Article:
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Interior Secretary Jewell Will Return To Northwest To Advocate For Tribes

Department of the Interior
U.S. Secretary of the Interior Sally Jewell

Sally Jewell has served as secretary of the U.S. Department of the Interior for three and a half years. Before that she was CEO of Kent, Washington-based REI and a member of the UW Board of Regents.

Secretary Jewell was in Alaska last week to address the 50th annual convention of the Alaska Federation of Natives. During her remarks, she told an audience of hundreds she would join them “on the rabble rousing side,” when her job as Interior Secretary comes to a close.

“On things like advocacy for Native education, advocacy for upholding trust and treaty responsibilities to Native Americans – we’ve made good progress, but our work is not done,” Jewell said.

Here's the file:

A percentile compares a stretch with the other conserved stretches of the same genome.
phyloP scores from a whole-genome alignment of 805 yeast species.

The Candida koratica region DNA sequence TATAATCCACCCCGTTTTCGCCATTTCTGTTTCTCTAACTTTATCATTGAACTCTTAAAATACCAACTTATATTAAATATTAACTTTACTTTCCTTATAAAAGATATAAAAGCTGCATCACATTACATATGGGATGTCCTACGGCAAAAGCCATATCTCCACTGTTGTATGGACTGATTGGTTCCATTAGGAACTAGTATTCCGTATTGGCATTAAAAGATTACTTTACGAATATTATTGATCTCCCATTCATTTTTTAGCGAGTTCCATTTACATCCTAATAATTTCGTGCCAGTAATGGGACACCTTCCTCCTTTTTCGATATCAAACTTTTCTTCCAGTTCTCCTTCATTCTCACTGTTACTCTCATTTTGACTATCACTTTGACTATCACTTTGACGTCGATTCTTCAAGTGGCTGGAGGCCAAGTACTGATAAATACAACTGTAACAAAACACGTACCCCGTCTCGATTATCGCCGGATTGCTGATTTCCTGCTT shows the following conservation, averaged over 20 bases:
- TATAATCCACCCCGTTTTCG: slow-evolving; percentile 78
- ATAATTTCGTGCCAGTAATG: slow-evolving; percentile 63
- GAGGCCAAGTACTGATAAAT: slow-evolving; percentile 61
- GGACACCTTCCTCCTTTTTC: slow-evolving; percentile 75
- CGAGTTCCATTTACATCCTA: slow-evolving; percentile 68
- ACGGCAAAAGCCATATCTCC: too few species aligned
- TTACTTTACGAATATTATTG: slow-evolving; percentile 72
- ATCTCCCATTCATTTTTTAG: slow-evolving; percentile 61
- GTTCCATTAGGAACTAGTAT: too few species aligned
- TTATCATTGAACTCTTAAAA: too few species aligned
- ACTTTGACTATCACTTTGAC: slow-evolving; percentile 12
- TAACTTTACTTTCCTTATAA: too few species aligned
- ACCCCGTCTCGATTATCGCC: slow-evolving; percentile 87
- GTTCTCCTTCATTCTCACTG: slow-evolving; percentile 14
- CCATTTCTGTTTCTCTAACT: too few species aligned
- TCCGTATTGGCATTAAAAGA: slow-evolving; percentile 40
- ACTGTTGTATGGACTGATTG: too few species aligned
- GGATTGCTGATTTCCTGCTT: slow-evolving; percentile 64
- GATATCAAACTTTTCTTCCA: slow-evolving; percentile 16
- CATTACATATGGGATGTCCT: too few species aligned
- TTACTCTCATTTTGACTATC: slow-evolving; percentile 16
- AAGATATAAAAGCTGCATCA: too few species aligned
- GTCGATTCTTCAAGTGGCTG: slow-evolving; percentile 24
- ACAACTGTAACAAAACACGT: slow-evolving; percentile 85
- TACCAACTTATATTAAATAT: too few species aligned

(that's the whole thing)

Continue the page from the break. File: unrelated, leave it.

In particular, she said engaging tribal youth in education will be something she continues to work on. She intends to return to her home in Seattle.

Until then, Jewell remains focused on the tasks at hand. Last year, Oregon’s Soda Mountain Wilderness council was granted $25,000 to campaign for the expansion of the Cascade Siskiyou National Monument near Ashland by the end of 2016. There is also a campaign to protect the Owyhee Canyonlands in Southeastern Oregon through a combination of conservation methods, including a national monument designation.

Jewell can recommend both to President Obama before the end of the year.

“There’s a lot of interest by many groups and they have been floating ideas about all kinds of different areas, so I’m not prepared to talk about that right now,” Jewell said.